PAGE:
Why older workers might be more stressed than younger ones.
Listen to this article
Older workers tend to feel more stress than younger workers when their employers don’t provide them with the support and resources needed to do their jobs well, according to a new study in the Journal of Vocational Behavior.
What the researchers say: The research team surveyed 243 municipal public works employees between the ages of 24 and 64 over the course of a year. They found that both younger and older workers had lower levels of overall stress when they were given more autonomy on the job, had good relationships with their bosses and felt they were respected and treated fairly at work. But when such resources were lacking, older workers reported significantly higher stress levels a year later than their younger colleagues. “These are things that employers should provide to all employees, but may be especially important for older employees,” the lead researcher said. “You don’t want to have a company policy that says, ‘We treat young people this way and old people that way,’ but it does show you that age-sensitive human resource systems should be in place where you maybe train managers on how to be aware of the needs of their different workers.”
He said the findings suggest that older workers place a greater value on having autonomy and a supportive work environment than younger workers because those resources allow them to adapt to the psychological and physical changes that come with aging. For example, older workers tend to prioritize emotional needs and care more about having socially meaningful interactions and mentoring their colleagues than younger workers whose focus tends to be on gaining the skills they need to advance in their careers.
The authors say the findings are especially important as the number of workers who are 55 and older continues to grow. The U.S. Labor Bureau estimates that older workers will account for nearly a quarter of the workforce by 2020. “With the workforce becoming more age-diverse and older at the same time, it is important to understand the differences between younger and older workers to help them cope with the demands of their work lives more effectively,” the researchers said.
So, what? The interesting thing about this study is that it illustrates an important point about human neurogenetics. In hunter-gatherer times the young members of the band went out into the bush and faced considerable dangers in hunting and gathering—especially hunting. When they reached a certain age (usually about 35 or 40 when hormonal changes in both sexes tend to begin to kick in) they became members of the council of elders. They were valued for their experience, their knowledge and their wisdom (we become wiser as we age, thank goodness) and the band, or the tribe, could not afford to place these people at risk. Their forays into areas of danger became fewer. At a certain point in our lives we are genetically wired to want to be treated as elders, valued for our wisdom. If that doesn’t happen we become stressed—just like any system which is pushed past it’s design specs. As it is we are not good at giving younger employees the learning they need nor older employees the respect they deserve. What now? The researchers make the following suggestions—with which I heartily concur:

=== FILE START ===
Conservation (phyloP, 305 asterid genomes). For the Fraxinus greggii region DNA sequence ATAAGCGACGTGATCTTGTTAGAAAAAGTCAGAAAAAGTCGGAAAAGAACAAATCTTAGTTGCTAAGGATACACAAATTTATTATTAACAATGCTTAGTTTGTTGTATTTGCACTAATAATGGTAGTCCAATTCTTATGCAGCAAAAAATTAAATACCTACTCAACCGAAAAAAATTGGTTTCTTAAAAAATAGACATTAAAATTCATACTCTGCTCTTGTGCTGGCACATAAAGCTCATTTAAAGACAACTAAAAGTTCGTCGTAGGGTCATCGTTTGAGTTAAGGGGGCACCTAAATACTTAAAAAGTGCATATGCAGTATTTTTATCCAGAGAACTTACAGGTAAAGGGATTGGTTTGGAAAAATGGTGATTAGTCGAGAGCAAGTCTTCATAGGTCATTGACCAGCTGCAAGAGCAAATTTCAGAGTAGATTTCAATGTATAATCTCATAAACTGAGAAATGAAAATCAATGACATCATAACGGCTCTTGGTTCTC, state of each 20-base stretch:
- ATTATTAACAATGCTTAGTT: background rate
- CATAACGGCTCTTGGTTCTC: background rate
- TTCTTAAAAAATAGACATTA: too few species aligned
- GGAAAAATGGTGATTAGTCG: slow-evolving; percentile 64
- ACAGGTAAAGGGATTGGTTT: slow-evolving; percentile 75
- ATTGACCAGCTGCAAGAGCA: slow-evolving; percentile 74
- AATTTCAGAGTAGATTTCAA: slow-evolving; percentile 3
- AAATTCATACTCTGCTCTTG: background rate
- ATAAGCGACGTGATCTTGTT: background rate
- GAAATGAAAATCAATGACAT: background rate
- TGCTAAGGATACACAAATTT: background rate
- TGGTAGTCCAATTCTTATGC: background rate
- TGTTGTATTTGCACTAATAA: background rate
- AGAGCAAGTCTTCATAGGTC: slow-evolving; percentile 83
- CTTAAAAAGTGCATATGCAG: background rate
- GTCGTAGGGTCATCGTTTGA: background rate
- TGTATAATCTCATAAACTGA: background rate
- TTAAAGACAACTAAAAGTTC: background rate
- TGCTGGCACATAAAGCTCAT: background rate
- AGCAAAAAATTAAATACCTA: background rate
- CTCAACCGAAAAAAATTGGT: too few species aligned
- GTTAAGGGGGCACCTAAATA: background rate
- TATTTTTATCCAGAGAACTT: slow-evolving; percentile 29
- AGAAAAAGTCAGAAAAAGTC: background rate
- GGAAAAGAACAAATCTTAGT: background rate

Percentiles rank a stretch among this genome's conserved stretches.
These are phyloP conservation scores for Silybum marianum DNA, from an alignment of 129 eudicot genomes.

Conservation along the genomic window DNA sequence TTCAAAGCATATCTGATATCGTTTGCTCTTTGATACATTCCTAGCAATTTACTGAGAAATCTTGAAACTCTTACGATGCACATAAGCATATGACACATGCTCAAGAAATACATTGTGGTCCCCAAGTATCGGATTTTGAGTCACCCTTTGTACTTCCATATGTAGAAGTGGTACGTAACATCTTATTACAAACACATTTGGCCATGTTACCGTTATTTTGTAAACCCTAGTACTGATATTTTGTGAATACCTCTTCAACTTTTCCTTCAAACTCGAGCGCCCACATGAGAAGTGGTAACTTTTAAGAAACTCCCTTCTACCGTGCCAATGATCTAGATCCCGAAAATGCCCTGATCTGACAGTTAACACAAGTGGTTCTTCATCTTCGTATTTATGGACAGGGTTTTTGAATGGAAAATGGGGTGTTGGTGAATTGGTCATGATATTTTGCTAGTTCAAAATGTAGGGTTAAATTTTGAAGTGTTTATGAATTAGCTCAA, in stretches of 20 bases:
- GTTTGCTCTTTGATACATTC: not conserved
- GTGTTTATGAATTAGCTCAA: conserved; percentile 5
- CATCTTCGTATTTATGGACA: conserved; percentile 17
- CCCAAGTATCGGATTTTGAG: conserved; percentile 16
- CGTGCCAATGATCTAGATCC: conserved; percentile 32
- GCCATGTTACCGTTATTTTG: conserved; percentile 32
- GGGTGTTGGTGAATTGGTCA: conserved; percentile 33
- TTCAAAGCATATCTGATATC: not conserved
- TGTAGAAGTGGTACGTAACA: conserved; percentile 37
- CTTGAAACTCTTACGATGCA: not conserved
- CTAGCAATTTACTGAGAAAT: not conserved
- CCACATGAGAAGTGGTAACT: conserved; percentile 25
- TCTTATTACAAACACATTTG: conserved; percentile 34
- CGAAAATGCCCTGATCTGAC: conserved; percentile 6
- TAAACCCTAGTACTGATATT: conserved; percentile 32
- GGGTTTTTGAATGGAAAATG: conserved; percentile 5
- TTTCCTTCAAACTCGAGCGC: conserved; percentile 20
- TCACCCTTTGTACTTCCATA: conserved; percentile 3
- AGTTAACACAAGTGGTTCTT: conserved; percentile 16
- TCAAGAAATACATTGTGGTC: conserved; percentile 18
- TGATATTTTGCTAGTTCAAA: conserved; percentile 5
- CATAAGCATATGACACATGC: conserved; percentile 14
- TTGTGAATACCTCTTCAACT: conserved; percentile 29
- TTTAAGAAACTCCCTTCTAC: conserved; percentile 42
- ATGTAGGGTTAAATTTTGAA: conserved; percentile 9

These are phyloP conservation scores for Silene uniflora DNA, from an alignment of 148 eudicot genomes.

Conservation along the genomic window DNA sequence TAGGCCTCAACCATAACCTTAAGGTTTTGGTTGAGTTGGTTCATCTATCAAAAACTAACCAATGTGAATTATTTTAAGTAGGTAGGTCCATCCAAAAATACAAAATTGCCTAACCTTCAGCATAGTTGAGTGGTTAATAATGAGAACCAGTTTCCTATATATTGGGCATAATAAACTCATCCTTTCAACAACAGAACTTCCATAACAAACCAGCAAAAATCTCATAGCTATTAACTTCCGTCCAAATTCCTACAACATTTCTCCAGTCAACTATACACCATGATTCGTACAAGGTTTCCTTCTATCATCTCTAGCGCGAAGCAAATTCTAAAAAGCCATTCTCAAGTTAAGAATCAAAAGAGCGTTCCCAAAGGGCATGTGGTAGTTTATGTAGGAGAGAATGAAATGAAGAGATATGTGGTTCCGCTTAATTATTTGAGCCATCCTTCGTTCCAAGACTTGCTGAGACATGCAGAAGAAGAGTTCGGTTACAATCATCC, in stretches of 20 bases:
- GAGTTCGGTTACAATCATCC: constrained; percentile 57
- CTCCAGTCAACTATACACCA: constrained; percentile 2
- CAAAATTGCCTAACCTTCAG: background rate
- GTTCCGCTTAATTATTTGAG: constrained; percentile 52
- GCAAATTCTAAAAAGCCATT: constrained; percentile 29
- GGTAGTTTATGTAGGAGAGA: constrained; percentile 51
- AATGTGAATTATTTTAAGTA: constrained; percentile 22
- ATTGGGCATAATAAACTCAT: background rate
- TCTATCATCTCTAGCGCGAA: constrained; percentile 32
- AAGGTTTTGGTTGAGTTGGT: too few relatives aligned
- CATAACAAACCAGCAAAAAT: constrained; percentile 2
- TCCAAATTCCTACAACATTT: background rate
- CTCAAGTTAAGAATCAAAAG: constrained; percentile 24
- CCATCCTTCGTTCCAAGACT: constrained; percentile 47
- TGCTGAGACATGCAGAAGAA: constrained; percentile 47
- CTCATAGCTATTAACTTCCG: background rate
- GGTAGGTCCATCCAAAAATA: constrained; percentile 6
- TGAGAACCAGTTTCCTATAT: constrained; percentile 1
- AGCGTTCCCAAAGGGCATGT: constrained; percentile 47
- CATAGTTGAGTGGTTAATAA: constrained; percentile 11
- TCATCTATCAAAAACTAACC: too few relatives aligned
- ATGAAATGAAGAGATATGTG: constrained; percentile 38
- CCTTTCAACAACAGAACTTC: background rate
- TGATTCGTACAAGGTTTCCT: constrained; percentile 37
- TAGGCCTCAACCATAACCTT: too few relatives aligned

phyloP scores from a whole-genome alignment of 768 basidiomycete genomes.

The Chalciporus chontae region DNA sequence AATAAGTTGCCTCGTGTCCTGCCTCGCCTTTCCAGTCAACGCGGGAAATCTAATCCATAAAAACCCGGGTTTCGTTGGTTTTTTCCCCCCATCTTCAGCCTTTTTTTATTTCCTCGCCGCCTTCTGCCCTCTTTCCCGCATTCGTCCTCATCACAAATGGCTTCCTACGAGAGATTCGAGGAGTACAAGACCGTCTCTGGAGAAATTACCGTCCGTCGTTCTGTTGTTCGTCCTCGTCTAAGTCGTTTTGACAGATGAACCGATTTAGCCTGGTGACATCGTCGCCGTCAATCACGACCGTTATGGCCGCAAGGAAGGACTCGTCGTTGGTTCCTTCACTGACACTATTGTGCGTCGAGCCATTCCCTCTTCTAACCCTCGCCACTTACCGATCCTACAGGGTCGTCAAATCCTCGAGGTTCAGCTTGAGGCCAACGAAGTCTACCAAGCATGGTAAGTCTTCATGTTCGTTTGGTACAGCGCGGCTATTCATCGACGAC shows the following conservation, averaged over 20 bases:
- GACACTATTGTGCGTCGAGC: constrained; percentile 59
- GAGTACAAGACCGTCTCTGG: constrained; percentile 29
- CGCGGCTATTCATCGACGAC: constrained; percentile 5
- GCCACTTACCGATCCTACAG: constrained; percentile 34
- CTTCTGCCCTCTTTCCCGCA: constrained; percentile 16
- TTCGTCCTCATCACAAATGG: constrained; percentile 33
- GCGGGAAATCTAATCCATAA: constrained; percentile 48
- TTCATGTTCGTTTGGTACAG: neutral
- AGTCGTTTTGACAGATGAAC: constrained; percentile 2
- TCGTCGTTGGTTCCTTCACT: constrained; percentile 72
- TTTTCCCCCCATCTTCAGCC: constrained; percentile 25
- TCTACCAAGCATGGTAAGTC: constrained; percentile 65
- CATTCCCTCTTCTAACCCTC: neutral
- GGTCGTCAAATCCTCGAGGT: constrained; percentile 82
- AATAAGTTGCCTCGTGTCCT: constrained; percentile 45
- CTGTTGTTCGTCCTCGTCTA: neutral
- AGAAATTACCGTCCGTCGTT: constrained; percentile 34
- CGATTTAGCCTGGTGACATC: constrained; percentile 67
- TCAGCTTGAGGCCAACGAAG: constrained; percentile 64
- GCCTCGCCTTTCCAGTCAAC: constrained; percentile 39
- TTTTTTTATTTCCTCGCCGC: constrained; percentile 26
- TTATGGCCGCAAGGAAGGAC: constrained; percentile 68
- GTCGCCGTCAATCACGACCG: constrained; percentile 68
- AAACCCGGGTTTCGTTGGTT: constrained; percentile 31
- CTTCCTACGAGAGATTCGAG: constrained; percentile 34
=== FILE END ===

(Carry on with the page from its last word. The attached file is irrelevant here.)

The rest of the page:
Rather than require that employees complete tasks a certain way, employers should, when possible, give workers the flexibility to bring their different skill sets, strengths and years of accumulated job experience to the table
- Rather than require that employees complete tasks a certain way, employers should, when possible, give workers the flexibility to bring their different skill sets, strengths and years of accumulated job experience to the table
- Training for supervisors should emphasize leadership skills enabling them to build strong relationships with workers of all ages so they feel like trusted and valued members of their team
- Since older workers appear to be more susceptible to stress in the face of unfairness, organizations can help workers by being transparent about how decisions are made and implemented, not discriminating, valuing employee input when making key decisions and providing channels for employees to voice concerns.
“When you come down to it, focusing on bottom lines and ignoring these human resource factors have really bad results and can be more expensive down the road,” they said. “By not focusing on the human side, it may be a short-term gain but a long-term loss.”
Join the discussion
More from this issue of TR
You might be interested inBack to Today's Research
Stressed? Having a partner present—even in your mind—keeps blood pressure down
When faced with a stressful situation, thinking about your romantic partner may help keep your blood pressure under control just as effectively as actually having your significant other in the room with you, according to a new study by an international team of psychologists.
Bullying and violence at work increases the risk of cardiovascular disease.
The researchers found that people who are bullied at work or experience violence at work are at higher risk of heart and brain blood vessel problems, including heart attacks and stroke.
Join our tribe
Subscribe to Dr. Bob Murray’s Today’s Research, a free weekly roundup of the latest research in a wide range of scientific disciplines. Explore leadership, strategy, culture, business and social trends, and executive health.